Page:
@swinshi: I've spent time with Piketty U.S. wealth ineq spreadsheet and LOTS of time with his income data. He's not up to funny business.

This kerfuffle also says nothing about income inequality. "Mr. Piketty is famous for having produced estimates of not just the share of wealth held by the top 1 percent (or top 10 percent), but also for his estimates showing a greater concentration of income among high earners. The F.T. re-analysis is entirely about wealth inequality, and no serious questions have been raised about the veracity of the data on the rising income shares of the top 1 percent." Justin Wolfers in The New York Times.

More charts on the U.S. wealth inequality trend: Atif Mian and Amir Sufi in House of Debt.

One way the kerfuffle does echo Reinhart-Rogoff: The partisan bomb-throwing. "There was an outbreak of gloating across the wires the moment the Financial Times story went live. The book has plenty of critics...and many of which reached gleefully for word that Mr Piketty's work might not be perfect. One suspects that in a public back-and-forth that has often failed to hew particularly closely to the substance of the book, this will become an excuse for many to write the book off, and for others a piece of ammo to fire at ideological opponents. In that way, and in many others, this does look quite a lot like the Reinhart-Rogoff contretemps, to which Mr Giles draws a parallel." The Economist.

Why was Piketty using spreadsheets, anyway? "Mr. Piketty's work is not complex and multivariate. It's fairly simple. And for that, a spreadsheet is a reasonable choice. Moreover, because advanced training is not required to examine a spreadsheet, by working in one, and sharing it, Mr. Piketty made it possible for more people to check his work. That's praiseworthy. If the allegations hold up, Mr. Piketty may have made some errors in his spreadsheet. But the choice of that tool is not to blame for them. Were his work more complex, he'd likely have been better off using a statistical programming language. But it isn't, and a spreadsheet is just fine." Austin Frakt in The New York Times.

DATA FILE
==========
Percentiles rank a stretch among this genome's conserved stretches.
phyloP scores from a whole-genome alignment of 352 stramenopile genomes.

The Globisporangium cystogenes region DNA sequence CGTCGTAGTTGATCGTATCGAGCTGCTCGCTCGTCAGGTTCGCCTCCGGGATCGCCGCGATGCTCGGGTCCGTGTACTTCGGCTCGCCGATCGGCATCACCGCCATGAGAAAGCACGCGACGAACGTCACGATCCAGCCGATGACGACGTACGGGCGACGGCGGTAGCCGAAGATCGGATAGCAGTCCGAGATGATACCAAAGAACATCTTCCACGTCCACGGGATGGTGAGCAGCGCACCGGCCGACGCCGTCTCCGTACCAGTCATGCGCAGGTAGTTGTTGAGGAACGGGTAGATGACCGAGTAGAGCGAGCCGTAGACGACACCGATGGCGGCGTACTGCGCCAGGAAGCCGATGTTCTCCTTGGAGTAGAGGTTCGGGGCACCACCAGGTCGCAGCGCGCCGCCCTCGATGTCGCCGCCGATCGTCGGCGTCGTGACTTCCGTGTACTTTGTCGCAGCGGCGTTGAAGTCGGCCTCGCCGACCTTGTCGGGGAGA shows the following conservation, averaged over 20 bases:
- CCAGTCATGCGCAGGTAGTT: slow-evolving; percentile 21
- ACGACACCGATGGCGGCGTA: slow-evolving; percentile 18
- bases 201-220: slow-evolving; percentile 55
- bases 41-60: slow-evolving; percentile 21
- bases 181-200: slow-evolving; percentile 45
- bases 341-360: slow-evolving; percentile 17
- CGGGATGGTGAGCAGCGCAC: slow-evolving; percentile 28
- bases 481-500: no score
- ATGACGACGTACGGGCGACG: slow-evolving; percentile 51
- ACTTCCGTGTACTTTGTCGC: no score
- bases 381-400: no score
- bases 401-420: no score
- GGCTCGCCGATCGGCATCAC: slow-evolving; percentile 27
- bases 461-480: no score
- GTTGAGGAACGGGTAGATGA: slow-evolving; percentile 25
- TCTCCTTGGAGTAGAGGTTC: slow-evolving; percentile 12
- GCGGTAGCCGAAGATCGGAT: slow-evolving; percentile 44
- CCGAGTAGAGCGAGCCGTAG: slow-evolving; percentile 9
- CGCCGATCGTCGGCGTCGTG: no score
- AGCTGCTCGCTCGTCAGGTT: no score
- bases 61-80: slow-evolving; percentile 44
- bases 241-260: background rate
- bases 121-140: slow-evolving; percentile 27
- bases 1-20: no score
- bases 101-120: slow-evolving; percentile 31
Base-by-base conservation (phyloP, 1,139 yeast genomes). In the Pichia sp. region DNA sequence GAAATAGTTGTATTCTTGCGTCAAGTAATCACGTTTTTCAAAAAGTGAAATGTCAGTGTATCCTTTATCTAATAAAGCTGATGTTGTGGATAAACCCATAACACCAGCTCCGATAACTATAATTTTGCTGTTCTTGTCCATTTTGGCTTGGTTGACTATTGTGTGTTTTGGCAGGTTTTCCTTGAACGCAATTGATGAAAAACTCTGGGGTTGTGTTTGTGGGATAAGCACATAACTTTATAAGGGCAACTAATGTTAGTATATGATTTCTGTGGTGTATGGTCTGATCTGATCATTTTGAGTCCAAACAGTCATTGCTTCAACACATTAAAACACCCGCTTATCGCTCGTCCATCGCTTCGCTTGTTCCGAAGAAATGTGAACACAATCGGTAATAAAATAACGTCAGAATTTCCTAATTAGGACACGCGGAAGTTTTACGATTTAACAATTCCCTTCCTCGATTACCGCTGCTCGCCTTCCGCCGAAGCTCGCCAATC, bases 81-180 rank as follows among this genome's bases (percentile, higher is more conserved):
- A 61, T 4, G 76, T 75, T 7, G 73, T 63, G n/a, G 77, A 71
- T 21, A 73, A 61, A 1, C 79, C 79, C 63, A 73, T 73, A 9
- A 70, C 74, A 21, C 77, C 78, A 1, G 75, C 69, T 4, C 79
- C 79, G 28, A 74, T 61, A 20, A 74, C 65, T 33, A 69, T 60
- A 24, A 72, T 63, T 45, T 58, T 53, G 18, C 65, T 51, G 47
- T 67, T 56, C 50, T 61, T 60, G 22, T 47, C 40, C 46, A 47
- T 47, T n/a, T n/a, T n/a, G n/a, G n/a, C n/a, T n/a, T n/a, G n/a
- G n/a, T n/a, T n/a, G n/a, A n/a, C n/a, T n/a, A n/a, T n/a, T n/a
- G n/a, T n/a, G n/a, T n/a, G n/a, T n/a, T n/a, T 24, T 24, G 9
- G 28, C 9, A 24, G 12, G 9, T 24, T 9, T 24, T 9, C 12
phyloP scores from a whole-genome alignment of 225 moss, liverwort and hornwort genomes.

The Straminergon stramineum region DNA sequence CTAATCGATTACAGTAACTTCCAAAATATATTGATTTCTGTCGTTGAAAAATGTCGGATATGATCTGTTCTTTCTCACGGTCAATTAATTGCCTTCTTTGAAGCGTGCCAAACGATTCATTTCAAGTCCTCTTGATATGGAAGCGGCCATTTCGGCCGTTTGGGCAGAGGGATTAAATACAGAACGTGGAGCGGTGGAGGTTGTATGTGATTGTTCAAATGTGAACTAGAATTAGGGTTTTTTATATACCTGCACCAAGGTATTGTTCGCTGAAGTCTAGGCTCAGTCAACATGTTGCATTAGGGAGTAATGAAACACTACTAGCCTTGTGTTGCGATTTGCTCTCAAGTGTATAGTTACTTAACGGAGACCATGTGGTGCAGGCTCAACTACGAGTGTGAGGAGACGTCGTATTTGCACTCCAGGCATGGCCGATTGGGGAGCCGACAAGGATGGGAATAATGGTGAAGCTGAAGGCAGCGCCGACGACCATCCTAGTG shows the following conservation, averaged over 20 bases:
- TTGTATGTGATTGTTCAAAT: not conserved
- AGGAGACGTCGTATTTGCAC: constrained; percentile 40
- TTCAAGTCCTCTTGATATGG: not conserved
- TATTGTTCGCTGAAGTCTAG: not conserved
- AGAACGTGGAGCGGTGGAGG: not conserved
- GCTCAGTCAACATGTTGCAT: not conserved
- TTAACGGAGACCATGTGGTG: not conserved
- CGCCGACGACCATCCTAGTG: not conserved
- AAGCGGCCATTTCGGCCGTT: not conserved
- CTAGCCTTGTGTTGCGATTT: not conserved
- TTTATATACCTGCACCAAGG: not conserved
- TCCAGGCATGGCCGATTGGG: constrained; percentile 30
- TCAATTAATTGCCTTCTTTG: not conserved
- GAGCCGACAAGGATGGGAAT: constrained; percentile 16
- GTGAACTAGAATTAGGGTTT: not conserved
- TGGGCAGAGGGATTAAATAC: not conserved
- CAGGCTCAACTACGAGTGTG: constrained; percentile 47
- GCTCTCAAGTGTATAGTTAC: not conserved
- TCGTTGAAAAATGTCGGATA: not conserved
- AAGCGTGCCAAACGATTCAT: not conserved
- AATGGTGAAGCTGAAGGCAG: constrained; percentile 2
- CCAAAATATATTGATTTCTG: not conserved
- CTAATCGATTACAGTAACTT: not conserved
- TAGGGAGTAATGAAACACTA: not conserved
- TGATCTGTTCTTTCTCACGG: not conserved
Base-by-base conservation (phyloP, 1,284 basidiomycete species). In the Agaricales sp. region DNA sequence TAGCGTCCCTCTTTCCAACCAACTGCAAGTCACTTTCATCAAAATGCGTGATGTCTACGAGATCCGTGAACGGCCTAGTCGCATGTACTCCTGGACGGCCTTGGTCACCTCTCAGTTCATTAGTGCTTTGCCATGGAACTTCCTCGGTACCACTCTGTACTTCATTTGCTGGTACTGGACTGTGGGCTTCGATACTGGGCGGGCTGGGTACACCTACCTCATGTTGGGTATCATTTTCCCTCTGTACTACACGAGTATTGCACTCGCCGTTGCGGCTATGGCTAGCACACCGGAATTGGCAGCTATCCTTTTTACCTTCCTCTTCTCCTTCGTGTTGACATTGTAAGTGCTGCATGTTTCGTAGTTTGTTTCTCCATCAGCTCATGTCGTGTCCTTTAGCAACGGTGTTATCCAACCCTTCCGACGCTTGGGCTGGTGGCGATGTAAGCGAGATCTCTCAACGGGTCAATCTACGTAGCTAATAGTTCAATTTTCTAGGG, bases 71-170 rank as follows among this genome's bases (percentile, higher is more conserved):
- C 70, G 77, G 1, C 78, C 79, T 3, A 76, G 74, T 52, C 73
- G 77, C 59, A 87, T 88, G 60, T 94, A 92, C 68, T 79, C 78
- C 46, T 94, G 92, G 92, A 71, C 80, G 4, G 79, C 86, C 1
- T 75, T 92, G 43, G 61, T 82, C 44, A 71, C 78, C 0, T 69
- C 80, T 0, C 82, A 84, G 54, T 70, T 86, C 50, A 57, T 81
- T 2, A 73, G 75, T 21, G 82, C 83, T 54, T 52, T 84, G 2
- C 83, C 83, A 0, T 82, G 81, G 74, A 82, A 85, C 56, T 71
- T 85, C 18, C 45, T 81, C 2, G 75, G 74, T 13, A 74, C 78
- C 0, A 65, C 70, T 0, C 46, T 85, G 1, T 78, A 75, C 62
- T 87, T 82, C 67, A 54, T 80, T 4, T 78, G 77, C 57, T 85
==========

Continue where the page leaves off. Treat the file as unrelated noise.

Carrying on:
KRUGMAN: Is Piketty all wrong? "The notion of stable wealth concentration in the United States is at odds with many sources of evidence....It's just not plausible that this increase in the concentration of income from capital doesn't reflect a more or less comparable increase in the concentration of capital itself....If his attempted reworking of Piketty leads to the conclusion that nothing has happened to wealth inequality, what that really shows is that he's doing something wrong. None of this absolves Piketty from the need to respond to each of the individual questions. But anyone imagining that the whole notion of rising wealth inequality has been refuted is almost surely going to be disappointed." Paul Krugman in The New York Times.